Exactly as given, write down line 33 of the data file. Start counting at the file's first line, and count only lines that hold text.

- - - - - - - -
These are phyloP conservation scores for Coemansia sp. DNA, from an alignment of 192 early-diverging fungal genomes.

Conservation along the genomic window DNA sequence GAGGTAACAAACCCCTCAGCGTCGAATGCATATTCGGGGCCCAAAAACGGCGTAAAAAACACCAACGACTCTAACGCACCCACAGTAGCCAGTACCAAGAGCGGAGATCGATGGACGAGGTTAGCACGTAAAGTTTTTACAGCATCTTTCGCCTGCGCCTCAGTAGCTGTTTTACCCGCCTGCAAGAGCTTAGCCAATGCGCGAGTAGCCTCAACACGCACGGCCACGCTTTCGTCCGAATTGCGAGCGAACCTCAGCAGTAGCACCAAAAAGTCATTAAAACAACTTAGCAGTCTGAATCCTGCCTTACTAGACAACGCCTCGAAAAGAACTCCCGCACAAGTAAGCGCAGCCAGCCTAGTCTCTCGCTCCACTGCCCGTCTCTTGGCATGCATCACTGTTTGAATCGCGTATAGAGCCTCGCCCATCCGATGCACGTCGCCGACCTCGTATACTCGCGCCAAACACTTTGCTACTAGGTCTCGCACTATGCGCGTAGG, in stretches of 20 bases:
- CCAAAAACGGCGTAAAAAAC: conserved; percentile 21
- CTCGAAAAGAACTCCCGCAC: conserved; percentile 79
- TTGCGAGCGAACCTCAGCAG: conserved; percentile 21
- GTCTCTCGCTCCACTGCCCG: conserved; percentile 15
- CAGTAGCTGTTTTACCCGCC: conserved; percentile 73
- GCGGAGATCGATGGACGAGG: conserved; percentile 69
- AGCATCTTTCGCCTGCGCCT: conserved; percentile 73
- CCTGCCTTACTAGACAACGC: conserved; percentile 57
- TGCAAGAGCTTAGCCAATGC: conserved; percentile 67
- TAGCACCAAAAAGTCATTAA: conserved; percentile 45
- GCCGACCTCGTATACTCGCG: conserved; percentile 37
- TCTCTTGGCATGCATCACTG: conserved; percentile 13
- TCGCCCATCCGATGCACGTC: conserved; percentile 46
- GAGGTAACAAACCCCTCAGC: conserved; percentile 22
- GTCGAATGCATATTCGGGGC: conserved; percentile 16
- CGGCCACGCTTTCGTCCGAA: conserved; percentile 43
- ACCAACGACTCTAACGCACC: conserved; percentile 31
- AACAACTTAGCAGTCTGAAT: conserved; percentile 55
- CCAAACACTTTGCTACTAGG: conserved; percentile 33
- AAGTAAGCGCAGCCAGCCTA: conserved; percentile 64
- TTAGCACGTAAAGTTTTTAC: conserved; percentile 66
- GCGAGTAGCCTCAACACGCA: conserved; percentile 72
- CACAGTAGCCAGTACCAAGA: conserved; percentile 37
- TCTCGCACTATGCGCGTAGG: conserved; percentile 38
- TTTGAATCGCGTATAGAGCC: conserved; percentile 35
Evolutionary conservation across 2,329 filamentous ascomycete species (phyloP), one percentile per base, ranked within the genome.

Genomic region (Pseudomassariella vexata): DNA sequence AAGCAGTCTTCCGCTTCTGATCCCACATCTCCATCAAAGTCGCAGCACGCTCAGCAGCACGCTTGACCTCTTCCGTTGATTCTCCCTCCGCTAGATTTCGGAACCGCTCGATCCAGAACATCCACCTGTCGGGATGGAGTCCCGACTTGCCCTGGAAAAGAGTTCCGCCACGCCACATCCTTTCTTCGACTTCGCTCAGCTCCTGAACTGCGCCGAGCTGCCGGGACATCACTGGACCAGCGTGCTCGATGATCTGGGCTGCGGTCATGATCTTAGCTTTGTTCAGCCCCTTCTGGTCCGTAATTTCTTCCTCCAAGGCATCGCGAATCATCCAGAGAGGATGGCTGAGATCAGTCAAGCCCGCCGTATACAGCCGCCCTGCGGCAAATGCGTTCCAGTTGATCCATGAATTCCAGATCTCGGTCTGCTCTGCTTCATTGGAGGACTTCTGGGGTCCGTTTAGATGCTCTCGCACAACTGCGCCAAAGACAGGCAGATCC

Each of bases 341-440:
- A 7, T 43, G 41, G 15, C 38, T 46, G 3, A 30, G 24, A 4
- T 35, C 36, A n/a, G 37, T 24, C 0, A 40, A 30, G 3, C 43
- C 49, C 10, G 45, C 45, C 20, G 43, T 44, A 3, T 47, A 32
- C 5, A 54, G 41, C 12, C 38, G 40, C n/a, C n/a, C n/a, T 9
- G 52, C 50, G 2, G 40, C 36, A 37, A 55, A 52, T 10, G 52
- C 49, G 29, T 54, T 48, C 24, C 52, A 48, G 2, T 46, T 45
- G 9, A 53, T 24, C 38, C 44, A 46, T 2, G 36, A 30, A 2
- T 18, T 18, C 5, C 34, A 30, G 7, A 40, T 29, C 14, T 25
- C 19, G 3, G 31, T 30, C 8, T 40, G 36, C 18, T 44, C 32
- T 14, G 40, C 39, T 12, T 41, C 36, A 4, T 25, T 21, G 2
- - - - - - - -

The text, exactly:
- C 49, C 10, G 45, C 45, C 20, G 43, T 44, A 3, T 47, A 32